The Route From Hue To Hoi-An
We bade farewell to Hue: the iconic Imperial Palace; the Perfume River and the tranquility and pampering of the Pilgrimage Village Resort. It was a crisp November day. The narrow tree lined streets of Hue were aglow in the early morning autumn sun; locals sat on the sidewalks chatting over breakfast; store keepers swept their sidewalks before opening up shop for the day; families – crammed as more as four to a scooter – whizzed by.
The first stop along our route was Lang Co Beach, where we watched the local men and women drift soundlessly on the still waters in their tiny, bamboo-basket boats; while others stood waist deep in the bay harvesting pearl oysters, shrimp, and clams. The scene was like a tranquil, mesmerizing, painting.
As we began our ascent around the hairpin bends of the Hai Van Pass, we stopped to take in the idyllic views of the village of Lang Co, which nests – framed by a golden strip of beach sand – on a stretch of land between the blue waters of the lagoon and the ocean.
No commercial traffic is allowed on the scenic Hai Van Pass, which makes the drive all the more pleasant as one zig-zags up the mountain. The name Hai-Van means ‘Sea Clouds’, an appropriately lyrical name for a pass which has its base adjacent to the sea and its peak often shrouded in clouds. For centuries the pass was of major strategic importance, forming a dividing line between North and South Vietnam. Old Pillbox fortifications and guard towers – built by the French and later used by the South Vietnamese and Americans during the Vietnam War – cling to the mountains at the crest of the pass.
The peak is now a bustling pit stop populated by restaurants and vendors selling pearls, art, and Vietnamese crafts. From the peak of the Hai Van Pass the road snakes down into Da Nang. Badly damaged during the Vietnam War, Da Nang is for the most part a modern city with wide boulevards. It was in Da Nang that in 1965 the U.S. Marines arrived in Vietnam, and from here –
a decade later – that the last of the American planes took off carrying soldiers and South Vietnamese refugees.
There’s not much to entice the visitor to linger in Da Nang other than China Beach. The most stunning expanse of soft, cream-colored beach sand, with gentle waves, swaying palm trees, and zero crowds.
Also worth a visit is the towering, majestic, Lady Buddha, the tallest Buddha statue in Vietnam. She stands in the grounds of the Linh Ung pagoda (14 kilometers from the center of Da Nang) facing the sea and watching over the fishermen.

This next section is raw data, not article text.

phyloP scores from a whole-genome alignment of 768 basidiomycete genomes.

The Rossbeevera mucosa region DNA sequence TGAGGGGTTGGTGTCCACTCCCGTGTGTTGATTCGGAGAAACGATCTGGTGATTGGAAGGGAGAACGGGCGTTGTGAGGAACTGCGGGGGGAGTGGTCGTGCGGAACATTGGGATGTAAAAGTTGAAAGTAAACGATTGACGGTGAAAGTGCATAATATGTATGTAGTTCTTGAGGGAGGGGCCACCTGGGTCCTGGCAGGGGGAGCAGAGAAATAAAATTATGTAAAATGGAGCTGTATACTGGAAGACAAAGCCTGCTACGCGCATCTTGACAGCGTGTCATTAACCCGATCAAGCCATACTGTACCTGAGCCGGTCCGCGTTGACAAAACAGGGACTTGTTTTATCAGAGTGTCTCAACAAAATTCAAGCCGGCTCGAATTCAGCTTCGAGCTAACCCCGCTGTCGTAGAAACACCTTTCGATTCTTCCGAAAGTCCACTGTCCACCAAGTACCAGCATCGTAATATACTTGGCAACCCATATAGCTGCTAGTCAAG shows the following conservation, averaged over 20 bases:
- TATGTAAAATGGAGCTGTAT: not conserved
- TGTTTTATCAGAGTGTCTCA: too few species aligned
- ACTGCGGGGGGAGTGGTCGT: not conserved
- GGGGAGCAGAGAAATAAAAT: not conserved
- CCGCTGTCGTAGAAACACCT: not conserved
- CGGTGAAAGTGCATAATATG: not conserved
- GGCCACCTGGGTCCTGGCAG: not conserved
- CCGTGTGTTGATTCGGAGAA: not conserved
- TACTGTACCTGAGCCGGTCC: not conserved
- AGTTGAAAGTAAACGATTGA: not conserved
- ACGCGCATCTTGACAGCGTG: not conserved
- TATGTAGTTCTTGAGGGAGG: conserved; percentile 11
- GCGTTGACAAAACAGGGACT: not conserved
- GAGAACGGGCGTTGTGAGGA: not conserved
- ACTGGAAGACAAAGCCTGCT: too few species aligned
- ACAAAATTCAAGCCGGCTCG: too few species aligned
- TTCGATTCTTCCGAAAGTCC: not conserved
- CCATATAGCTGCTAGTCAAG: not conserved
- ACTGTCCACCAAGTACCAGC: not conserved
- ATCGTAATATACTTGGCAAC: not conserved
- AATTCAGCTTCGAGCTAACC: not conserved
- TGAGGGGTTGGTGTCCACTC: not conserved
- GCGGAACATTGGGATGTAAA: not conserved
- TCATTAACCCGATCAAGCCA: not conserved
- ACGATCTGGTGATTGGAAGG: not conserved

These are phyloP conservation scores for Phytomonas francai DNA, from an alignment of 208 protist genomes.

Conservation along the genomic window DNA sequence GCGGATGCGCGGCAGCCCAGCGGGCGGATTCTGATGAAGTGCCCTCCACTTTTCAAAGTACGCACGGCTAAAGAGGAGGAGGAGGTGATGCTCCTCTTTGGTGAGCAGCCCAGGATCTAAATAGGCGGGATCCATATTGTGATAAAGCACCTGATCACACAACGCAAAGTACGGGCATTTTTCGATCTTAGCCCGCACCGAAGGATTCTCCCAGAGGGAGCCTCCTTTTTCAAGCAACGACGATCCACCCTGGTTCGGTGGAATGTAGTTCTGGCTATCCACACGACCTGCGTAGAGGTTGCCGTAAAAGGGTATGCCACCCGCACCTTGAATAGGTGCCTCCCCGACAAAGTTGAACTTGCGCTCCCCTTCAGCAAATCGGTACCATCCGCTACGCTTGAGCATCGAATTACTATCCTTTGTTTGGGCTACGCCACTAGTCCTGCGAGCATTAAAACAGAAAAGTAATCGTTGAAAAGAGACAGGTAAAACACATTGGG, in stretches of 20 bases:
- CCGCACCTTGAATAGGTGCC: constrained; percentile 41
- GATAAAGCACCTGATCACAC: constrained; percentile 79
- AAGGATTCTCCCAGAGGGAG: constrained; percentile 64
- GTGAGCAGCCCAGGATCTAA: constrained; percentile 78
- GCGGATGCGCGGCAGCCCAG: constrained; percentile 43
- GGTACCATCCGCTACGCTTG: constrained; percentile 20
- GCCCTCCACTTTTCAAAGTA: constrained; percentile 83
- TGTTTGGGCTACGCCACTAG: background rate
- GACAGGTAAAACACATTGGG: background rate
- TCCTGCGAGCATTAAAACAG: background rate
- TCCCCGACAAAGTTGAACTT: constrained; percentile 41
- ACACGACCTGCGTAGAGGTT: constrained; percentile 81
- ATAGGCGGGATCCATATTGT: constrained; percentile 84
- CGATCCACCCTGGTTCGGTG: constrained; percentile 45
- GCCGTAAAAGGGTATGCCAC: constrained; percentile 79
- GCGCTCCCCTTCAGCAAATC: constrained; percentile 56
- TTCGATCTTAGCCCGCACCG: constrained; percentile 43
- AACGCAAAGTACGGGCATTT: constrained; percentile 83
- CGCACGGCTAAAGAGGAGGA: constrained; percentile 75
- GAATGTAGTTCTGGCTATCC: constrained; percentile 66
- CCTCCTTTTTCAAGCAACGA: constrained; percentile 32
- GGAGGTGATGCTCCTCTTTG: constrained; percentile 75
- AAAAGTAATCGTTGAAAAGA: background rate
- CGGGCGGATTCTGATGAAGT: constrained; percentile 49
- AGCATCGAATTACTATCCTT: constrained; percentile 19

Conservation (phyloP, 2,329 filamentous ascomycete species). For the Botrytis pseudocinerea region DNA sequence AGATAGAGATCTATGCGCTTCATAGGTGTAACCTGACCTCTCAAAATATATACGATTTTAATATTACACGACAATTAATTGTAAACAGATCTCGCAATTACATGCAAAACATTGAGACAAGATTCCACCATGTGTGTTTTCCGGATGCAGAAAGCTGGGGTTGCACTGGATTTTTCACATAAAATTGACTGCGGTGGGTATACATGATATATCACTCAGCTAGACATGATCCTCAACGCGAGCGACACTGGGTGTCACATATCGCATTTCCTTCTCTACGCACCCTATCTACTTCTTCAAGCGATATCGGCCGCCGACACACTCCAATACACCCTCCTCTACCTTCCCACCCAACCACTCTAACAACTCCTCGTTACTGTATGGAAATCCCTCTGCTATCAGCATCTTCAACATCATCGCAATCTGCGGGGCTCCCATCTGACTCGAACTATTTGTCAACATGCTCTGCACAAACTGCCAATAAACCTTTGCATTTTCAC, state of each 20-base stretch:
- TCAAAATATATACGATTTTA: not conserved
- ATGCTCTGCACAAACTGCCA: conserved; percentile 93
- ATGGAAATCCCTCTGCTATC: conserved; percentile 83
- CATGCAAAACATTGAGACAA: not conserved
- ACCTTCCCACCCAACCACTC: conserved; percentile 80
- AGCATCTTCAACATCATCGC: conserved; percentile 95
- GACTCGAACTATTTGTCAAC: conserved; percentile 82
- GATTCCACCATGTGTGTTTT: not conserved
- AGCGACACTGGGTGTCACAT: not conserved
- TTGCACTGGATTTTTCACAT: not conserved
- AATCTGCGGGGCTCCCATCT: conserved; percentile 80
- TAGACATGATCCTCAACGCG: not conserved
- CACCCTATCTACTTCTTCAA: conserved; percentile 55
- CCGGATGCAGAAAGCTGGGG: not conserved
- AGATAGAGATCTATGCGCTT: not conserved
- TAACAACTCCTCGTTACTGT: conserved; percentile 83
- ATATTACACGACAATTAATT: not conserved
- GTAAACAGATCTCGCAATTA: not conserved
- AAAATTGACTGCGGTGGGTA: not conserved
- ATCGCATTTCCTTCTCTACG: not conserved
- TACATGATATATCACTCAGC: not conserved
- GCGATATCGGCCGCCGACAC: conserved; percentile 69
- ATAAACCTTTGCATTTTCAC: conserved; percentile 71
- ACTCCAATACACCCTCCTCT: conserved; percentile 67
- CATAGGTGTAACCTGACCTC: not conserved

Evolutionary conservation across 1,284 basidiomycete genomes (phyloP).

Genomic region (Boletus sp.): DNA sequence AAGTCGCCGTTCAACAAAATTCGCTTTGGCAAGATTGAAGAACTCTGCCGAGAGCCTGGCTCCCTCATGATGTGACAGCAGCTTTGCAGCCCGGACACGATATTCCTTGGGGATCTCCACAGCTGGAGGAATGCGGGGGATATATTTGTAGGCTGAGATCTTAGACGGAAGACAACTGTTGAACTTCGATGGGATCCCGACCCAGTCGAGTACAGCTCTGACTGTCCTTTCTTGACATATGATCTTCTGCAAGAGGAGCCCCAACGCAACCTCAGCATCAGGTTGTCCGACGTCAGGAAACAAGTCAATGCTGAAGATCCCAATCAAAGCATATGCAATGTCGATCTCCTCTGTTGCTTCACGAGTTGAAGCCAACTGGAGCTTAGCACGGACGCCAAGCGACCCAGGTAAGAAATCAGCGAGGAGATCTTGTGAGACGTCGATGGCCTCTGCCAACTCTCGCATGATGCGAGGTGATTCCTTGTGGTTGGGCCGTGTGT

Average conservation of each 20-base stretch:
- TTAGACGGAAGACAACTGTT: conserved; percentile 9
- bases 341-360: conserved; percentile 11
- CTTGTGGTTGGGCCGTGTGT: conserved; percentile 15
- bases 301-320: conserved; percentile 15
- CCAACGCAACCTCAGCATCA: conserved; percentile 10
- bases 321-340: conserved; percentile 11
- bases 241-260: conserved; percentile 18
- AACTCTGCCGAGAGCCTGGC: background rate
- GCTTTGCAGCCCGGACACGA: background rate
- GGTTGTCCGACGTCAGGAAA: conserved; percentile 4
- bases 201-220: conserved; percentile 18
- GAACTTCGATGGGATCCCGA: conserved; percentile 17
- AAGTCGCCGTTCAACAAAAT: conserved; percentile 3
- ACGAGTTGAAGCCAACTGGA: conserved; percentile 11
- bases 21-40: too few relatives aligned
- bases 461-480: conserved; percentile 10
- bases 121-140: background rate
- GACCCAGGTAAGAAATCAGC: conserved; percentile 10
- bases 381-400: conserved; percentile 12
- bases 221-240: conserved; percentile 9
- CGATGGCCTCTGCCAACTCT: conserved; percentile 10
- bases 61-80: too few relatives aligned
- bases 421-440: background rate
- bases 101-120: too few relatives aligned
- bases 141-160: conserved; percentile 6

The Marble Mountains, which were originally five small islands surrounded by water, is the next site to be explored on the road to Hoi-An. Over the years as the water receded they became a part of the mainland. Minh Mang, Emperor of the Nguyen Dynasty, named them after the five natural elements which according to ancient oriental philosophy were the creators of the Universe: Metal; Fire; Earth; Wood; Water. The most accessible and apparently the most beautiful of all, is Thuy Son/Water.
We climbed 150 marble steps to the Tam Thi Pagoda which houses the Buddha Sakyamuni and the female Buddha – Goddess of Mercy. As impressive as the Buddha statues are, so is the spellbinding beauty of the glossy, worn, narrow, marble steps in shades of pink, rose, grey, blue, and green. I’ve never been so engrossed in “watching my step.”
From the Tam Thi Pagoda the path winds upward and each plateau at the end of another flight of steps reveals something magical, from pagodas to caves, sensational rock formations, and breath-taking views of the coastline below.
The Pho Dong Tower, with its seven levels that tip up at the edges like the petals of a flower, is an elegant structure that stands out in its tranquil setting like a lady of regal bearing.
The unforgettable highlight of the Marble Mountains however, is the Huyen Khong Cave. It soars towards the heavens illuminated by shafts of sunlight that stream through five holes in the ceiling, creating a waterfall of light. It is nature’s cathedral. Facing the cave’s entrance sits an enormous Buddha carved into the marble and limestone. On the cave floor, a beautiful diminutive pagoda glows like a lantern illuminated from within by a multitude of candles.
One can’t help being touched by the spiritual aura that emanates from this natural treasure embellished by human elements, which lies like a hidden jewel, deep in the heart of the Marble Mountains.
The hike back down the mountain is as beautiful as the hike up. A round-trip route that continues to offer up surprises around every corner.
Final destination – Peaceful Meeting Place – Hoi-An. It’s no wonder that people fall in love with the magnetic charm of this ancient town on the river.
*See my blog Hoi-An, a Vietnamese Treasure – in the Menu under Vietnam.